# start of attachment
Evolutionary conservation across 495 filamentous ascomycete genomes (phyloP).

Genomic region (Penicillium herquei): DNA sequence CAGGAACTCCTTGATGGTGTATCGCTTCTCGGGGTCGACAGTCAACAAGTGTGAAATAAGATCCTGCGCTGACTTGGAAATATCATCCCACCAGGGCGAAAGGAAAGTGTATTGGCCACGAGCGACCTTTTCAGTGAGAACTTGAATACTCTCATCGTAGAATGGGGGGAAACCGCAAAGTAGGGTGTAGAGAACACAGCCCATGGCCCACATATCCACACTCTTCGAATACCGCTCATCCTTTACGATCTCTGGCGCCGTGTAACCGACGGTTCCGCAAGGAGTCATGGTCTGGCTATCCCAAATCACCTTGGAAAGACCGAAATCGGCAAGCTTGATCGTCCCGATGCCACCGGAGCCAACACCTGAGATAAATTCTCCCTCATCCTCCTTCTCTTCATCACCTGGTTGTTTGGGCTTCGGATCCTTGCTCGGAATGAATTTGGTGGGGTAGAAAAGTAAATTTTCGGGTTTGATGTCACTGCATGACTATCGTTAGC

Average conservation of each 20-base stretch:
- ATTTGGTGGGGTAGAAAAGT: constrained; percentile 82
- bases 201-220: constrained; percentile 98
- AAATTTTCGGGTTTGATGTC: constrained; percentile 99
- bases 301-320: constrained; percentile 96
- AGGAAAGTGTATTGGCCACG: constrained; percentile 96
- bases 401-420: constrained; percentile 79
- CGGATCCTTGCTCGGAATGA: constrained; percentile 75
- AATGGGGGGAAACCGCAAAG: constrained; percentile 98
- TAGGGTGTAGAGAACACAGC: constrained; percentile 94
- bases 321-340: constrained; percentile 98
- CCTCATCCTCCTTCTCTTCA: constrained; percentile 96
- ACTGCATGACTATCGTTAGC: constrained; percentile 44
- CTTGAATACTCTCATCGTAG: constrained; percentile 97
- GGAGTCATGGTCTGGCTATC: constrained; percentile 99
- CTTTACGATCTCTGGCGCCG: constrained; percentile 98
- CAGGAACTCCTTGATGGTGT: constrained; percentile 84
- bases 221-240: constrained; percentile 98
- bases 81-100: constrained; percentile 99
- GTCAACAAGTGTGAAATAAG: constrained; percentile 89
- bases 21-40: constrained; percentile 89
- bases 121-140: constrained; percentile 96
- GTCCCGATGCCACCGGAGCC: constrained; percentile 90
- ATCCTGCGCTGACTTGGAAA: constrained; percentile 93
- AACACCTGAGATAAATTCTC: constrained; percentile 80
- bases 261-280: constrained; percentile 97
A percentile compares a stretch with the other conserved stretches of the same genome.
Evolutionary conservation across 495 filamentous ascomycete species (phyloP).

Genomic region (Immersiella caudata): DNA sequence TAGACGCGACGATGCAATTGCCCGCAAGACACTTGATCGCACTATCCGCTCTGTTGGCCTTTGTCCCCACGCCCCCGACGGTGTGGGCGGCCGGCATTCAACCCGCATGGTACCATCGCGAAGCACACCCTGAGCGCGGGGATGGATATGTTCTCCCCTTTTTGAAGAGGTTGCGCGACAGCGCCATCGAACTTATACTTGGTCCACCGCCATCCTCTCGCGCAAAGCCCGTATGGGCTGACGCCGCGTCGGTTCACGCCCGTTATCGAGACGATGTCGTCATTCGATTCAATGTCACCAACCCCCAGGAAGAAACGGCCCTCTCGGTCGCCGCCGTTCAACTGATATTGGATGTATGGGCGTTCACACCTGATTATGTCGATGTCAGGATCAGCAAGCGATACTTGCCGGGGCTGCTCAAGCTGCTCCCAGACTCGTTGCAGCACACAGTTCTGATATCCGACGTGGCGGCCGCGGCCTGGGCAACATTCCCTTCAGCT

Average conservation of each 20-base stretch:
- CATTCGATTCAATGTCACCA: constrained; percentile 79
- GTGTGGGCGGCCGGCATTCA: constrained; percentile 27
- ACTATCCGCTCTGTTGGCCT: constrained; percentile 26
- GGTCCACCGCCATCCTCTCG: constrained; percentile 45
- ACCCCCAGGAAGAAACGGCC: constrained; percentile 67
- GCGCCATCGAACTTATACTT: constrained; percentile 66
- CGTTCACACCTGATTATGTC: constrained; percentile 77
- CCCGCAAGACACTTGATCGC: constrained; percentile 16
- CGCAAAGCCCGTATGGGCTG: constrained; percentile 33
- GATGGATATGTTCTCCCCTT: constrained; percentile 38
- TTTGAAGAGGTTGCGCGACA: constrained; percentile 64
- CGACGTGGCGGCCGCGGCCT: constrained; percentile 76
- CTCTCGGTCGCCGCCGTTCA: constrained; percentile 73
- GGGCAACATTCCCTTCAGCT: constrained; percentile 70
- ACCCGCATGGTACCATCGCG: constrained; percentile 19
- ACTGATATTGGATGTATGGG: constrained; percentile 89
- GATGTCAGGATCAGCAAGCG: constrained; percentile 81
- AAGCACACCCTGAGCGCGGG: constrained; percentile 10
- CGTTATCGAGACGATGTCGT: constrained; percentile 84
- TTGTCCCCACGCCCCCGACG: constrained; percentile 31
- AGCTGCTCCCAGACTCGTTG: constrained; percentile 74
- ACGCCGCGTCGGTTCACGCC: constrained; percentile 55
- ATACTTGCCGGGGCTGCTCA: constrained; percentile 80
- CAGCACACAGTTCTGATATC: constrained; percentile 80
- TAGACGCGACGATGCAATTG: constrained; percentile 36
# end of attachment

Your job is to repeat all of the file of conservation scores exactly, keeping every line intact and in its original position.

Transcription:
Evolutionary conservation across 495 filamentous ascomycete genomes (phyloP).

Genomic region (Penicillium herquei): DNA sequence CAGGAACTCCTTGATGGTGTATCGCTTCTCGGGGTCGACAGTCAACAAGTGTGAAATAAGATCCTGCGCTGACTTGGAAATATCATCCCACCAGGGCGAAAGGAAAGTGTATTGGCCACGAGCGACCTTTTCAGTGAGAACTTGAATACTCTCATCGTAGAATGGGGGGAAACCGCAAAGTAGGGTGTAGAGAACACAGCCCATGGCCCACATATCCACACTCTTCGAATACCGCTCATCCTTTACGATCTCTGGCGCCGTGTAACCGACGGTTCCGCAAGGAGTCATGGTCTGGCTATCCCAAATCACCTTGGAAAGACCGAAATCGGCAAGCTTGATCGTCCCGATGCCACCGGAGCCAACACCTGAGATAAATTCTCCCTCATCCTCCTTCTCTTCATCACCTGGTTGTTTGGGCTTCGGATCCTTGCTCGGAATGAATTTGGTGGGGTAGAAAAGTAAATTTTCGGGTTTGATGTCACTGCATGACTATCGTTAGC

Average conservation of each 20-base stretch:
- ATTTGGTGGGGTAGAAAAGT: constrained; percentile 82
- bases 201-220: constrained; percentile 98
- AAATTTTCGGGTTTGATGTC: constrained; percentile 99
- bases 301-320: constrained; percentile 96
- AGGAAAGTGTATTGGCCACG: constrained; percentile 96
- bases 401-420: constrained; percentile 79
- CGGATCCTTGCTCGGAATGA: constrained; percentile 75
- AATGGGGGGAAACCGCAAAG: constrained; percentile 98
- TAGGGTGTAGAGAACACAGC: constrained; percentile 94
- bases 321-340: constrained; percentile 98
- CCTCATCCTCCTTCTCTTCA: constrained; percentile 96
- ACTGCATGACTATCGTTAGC: constrained; percentile 44
- CTTGAATACTCTCATCGTAG: constrained; percentile 97
- GGAGTCATGGTCTGGCTATC: constrained; percentile 99
- CTTTACGATCTCTGGCGCCG: constrained; percentile 98
- CAGGAACTCCTTGATGGTGT: constrained; percentile 84
- bases 221-240: constrained; percentile 98
- bases 81-100: constrained; percentile 99
- GTCAACAAGTGTGAAATAAG: constrained; percentile 89
- bases 21-40: constrained; percentile 89
- bases 121-140: constrained; percentile 96
- GTCCCGATGCCACCGGAGCC: constrained; percentile 90
- ATCCTGCGCTGACTTGGAAA: constrained; percentile 93
- AACACCTGAGATAAATTCTC: constrained; percentile 80
- bases 261-280: constrained; percentile 97
A percentile compares a stretch with the other conserved stretches of the same genome.
Evolutionary conservation across 495 filamentous ascomycete species (phyloP).

Genomic region (Immersiella caudata): DNA sequence TAGACGCGACGATGCAATTGCCCGCAAGACACTTGATCGCACTATCCGCTCTGTTGGCCTTTGTCCCCACGCCCCCGACGGTGTGGGCGGCCGGCATTCAACCCGCATGGTACCATCGCGAAGCACACCCTGAGCGCGGGGATGGATATGTTCTCCCCTTTTTGAAGAGGTTGCGCGACAGCGCCATCGAACTTATACTTGGTCCACCGCCATCCTCTCGCGCAAAGCCCGTATGGGCTGACGCCGCGTCGGTTCACGCCCGTTATCGAGACGATGTCGTCATTCGATTCAATGTCACCAACCCCCAGGAAGAAACGGCCCTCTCGGTCGCCGCCGTTCAACTGATATTGGATGTATGGGCGTTCACACCTGATTATGTCGATGTCAGGATCAGCAAGCGATACTTGCCGGGGCTGCTCAAGCTGCTCCCAGACTCGTTGCAGCACACAGTTCTGATATCCGACGTGGCGGCCGCGGCCTGGGCAACATTCCCTTCAGCT

Average conservation of each 20-base stretch:
- CATTCGATTCAATGTCACCA: constrained; percentile 79
- GTGTGGGCGGCCGGCATTCA: constrained; percentile 27
- ACTATCCGCTCTGTTGGCCT: constrained; percentile 26
- GGTCCACCGCCATCCTCTCG: constrained; percentile 45
- ACCCCCAGGAAGAAACGGCC: constrained; percentile 67
- GCGCCATCGAACTTATACTT: constrained; percentile 66
- CGTTCACACCTGATTATGTC: constrained; percentile 77
- CCCGCAAGACACTTGATCGC: constrained; percentile 16
- CGCAAAGCCCGTATGGGCTG: constrained; percentile 33
- GATGGATATGTTCTCCCCTT: constrained; percentile 38
- TTTGAAGAGGTTGCGCGACA: constrained; percentile 64
- CGACGTGGCGGCCGCGGCCT: constrained; percentile 76
- CTCTCGGTCGCCGCCGTTCA: constrained; percentile 73
- GGGCAACATTCCCTTCAGCT: constrained; percentile 70
- ACCCGCATGGTACCATCGCG: constrained; percentile 19
- ACTGATATTGGATGTATGGG: constrained; percentile 89
- GATGTCAGGATCAGCAAGCG: constrained; percentile 81
- AAGCACACCCTGAGCGCGGG: constrained; percentile 10
- CGTTATCGAGACGATGTCGT: constrained; percentile 84
- TTGTCCCCACGCCCCCGACG: constrained; percentile 31
- AGCTGCTCCCAGACTCGTTG: constrained; percentile 74
- ACGCCGCGTCGGTTCACGCC: constrained; percentile 55
- ATACTTGCCGGGGCTGCTCA: constrained; percentile 80
- CAGCACACAGTTCTGATATC: constrained; percentile 80
- TAGACGCGACGATGCAATTG: constrained; percentile 36